“Malka Moma” Mystere de Voix Bulgares“Lale li si Zumbiul li si” Galina Durmushliiska“Not Sure, Шопска Китка ” Singers not attributed in English“Title not Listed” Mystere de Voix Bulgares“Zaidi Zaidi jasno slance” Iva Davidova
Random assortment of things. Inuit singing when I was playing with running overtones and undertones and minimidtones, mainly within the privacy of my own home, to the concern of my furniture. The original Robert Ashley piece that was the basis for what we’ve tried with “She Was a Visitor” in the previous take. Four Horsemen.
Inuit Throat Singers, Ottawa 2008Inuit Throat Singing, Aryaut and Aniksak“She Was a Visitor” Robert AshleyFrom “Poetry in Motion” Four Horsemen
I'm intrigued by the deliberate repetitions from earlier performances, with this group performing nineteen different pieces, many of which have been performed previously, and those of us who have followed these performances are certainly noticing the repetitions, the alternates. Nineteen pieces, most of which have been performed in either TAKE VII or even TAKE VI, with a few new ones thrown in the mix, composed by Mothers of Invention/Frank Zappa, dom sylvester houedard, d.a.levy, bill bissett, Steve McCaffery, Alastair Larwill, jwcurry, Gerry Shikatani, Franz Mon, ernst jandl and Richard Truhlar, and a number of by the late Toronto poet bpNichol. One of the Nichol pieces (there are more than a few here) is a fragment of The Martyrology: “Hour 3 1:35 p.m. To 2:35 p.m.” from The Martyrology Book 6 Books (1987) and, as curry writes in the program: “a straightforward narrative poem built on homophonic hinges, this had been included in MESSAGIO GALORE take VI (Ottawa, City Hall Art Gallery, 2009) but suffered abandonment due to the loss of its final page. rectified for the record. reader: curry.” Imagine: once a piece is performed to his/their liking, it's almost abandoned, focusing instead on a further performance to redo the pieces that didn't quite live up to standards, leaving the pieces that worked just right as temporal moments, there for a moment and then completely slipping away. We might not hear it again. As John Newlove, late neighbour of myself and jwcurry, once wrote, “the arrangement is all.”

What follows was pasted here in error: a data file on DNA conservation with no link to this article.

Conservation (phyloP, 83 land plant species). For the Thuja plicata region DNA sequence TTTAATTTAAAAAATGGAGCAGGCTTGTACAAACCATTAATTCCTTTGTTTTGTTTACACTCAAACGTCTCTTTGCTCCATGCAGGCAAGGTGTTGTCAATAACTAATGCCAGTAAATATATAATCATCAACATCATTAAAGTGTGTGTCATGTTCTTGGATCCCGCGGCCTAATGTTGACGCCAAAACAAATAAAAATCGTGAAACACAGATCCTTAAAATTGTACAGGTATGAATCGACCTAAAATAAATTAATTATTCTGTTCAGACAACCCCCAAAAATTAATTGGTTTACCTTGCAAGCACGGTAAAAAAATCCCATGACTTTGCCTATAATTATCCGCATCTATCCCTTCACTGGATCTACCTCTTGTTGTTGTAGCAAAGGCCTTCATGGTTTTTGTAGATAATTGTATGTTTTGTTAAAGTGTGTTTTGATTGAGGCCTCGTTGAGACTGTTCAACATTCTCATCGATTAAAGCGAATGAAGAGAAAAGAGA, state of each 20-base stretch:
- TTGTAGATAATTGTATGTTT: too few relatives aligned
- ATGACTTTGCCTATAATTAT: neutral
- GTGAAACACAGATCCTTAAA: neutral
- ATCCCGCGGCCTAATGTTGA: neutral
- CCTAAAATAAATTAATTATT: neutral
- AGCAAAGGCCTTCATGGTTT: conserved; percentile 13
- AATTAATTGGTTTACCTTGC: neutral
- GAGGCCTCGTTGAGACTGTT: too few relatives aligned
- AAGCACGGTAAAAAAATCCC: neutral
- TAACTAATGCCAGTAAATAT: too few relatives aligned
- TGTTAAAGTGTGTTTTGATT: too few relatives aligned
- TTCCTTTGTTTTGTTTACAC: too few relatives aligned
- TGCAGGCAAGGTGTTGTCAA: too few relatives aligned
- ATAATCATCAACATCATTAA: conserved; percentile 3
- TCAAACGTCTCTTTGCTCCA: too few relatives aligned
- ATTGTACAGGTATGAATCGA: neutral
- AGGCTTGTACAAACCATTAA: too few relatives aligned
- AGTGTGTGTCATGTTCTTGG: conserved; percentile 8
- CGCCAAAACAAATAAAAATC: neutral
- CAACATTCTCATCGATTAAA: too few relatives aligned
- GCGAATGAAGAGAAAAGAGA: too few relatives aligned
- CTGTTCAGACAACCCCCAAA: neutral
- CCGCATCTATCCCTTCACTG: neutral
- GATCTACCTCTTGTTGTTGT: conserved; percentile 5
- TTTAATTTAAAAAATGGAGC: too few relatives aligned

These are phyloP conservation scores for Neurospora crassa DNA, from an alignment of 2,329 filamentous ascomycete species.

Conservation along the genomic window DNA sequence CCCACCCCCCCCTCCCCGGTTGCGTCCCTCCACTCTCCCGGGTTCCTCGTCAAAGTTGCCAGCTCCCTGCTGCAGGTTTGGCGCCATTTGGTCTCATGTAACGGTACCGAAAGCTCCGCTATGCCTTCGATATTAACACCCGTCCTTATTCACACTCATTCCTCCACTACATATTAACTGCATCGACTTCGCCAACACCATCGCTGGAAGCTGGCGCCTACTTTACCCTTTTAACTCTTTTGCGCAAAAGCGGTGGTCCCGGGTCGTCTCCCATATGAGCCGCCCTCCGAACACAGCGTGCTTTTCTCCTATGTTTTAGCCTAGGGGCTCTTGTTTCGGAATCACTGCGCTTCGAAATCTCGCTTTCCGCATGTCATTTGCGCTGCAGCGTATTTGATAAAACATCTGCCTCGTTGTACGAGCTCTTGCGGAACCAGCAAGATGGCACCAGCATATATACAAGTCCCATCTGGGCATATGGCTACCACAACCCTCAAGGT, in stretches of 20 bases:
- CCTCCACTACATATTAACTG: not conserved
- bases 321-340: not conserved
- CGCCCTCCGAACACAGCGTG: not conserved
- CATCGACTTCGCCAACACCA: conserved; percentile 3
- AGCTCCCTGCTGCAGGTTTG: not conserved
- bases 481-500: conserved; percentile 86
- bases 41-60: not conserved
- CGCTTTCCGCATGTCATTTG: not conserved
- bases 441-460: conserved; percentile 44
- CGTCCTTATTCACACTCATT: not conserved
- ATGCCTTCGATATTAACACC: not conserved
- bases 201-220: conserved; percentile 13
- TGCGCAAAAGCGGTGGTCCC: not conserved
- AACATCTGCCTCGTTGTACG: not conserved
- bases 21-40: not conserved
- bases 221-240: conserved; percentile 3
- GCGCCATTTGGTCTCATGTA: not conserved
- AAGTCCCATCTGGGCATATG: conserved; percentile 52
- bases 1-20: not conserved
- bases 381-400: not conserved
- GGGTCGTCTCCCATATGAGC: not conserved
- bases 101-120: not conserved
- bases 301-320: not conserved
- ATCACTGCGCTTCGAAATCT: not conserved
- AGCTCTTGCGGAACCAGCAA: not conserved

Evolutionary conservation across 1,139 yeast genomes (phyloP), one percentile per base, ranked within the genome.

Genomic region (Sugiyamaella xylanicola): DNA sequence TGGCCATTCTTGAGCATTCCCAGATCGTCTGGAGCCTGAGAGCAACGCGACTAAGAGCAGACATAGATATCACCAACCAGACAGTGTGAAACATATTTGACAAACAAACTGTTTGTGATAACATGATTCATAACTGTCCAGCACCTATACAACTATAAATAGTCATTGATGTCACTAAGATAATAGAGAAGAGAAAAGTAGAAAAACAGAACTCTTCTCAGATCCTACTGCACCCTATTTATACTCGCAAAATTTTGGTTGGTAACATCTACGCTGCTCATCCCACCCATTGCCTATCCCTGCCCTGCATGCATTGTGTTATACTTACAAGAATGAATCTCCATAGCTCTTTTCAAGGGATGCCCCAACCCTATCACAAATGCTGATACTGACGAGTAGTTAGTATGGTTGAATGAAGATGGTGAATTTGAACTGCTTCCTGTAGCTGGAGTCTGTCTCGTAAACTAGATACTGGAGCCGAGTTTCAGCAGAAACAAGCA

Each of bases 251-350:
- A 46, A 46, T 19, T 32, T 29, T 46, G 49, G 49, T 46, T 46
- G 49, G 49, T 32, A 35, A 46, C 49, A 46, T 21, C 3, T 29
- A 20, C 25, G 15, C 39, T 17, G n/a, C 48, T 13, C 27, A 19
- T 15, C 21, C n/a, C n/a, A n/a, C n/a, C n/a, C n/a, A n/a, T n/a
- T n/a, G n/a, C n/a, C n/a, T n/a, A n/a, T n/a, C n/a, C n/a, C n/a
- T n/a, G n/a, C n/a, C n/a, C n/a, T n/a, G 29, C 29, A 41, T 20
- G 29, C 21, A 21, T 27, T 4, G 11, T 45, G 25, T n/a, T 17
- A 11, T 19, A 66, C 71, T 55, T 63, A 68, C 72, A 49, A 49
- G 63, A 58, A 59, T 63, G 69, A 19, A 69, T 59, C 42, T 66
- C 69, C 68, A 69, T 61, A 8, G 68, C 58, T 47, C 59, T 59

2. anacyclic poem with two shouts DHARMATHOUGHTS STUPAWARDS, dom sylvester houedard (England, 1966); source: KROKLOK #1 (ed. dom sylvester houedard, London, England, Writers Forum, 1971). “for the artists protest committee for their call from losangeles for a tower against the war” (dsh in KROKLOK), an anagrammatical poem in 3 vowels & 4 consonants. duo arrangement by curry (2010) fusing a pair of arrangements by Nicholas Power/Rob Read & Carmel Purkis/Sandra Ridley (both 2008). readers: curry, McNair
What really comes out of these performances is the strong choral arrangement by curry, and the wonderful blending of voices, especially throughout the old theatre building (originally opened in 1932, and long existing as Ottawa's oldest active movie theatre), allowing the sound to bounce and ambient, echo throughout the entire room. With the repetition of works, the reworking of previously performed pieces, TAKE VIII highlit the performance as a more overt extension of the previous, and, as curry suggested, a series of alternates, reconsiderations and corrections. Given that this particular quartet (with or without others) have been working together for some time, even performing publicly more than a couple of times, it becomes interesting to watch the individual performances react and interact with what they have already done. It makes one wonder how long this particular quartet, held together far longer than previous incarnations of any of jwcurry's larger sound groups, might hold together in this form?
As Pearl Pirie wrote of the previous performance on her own blog, “The Messagio is the Message” (February 3, 2011):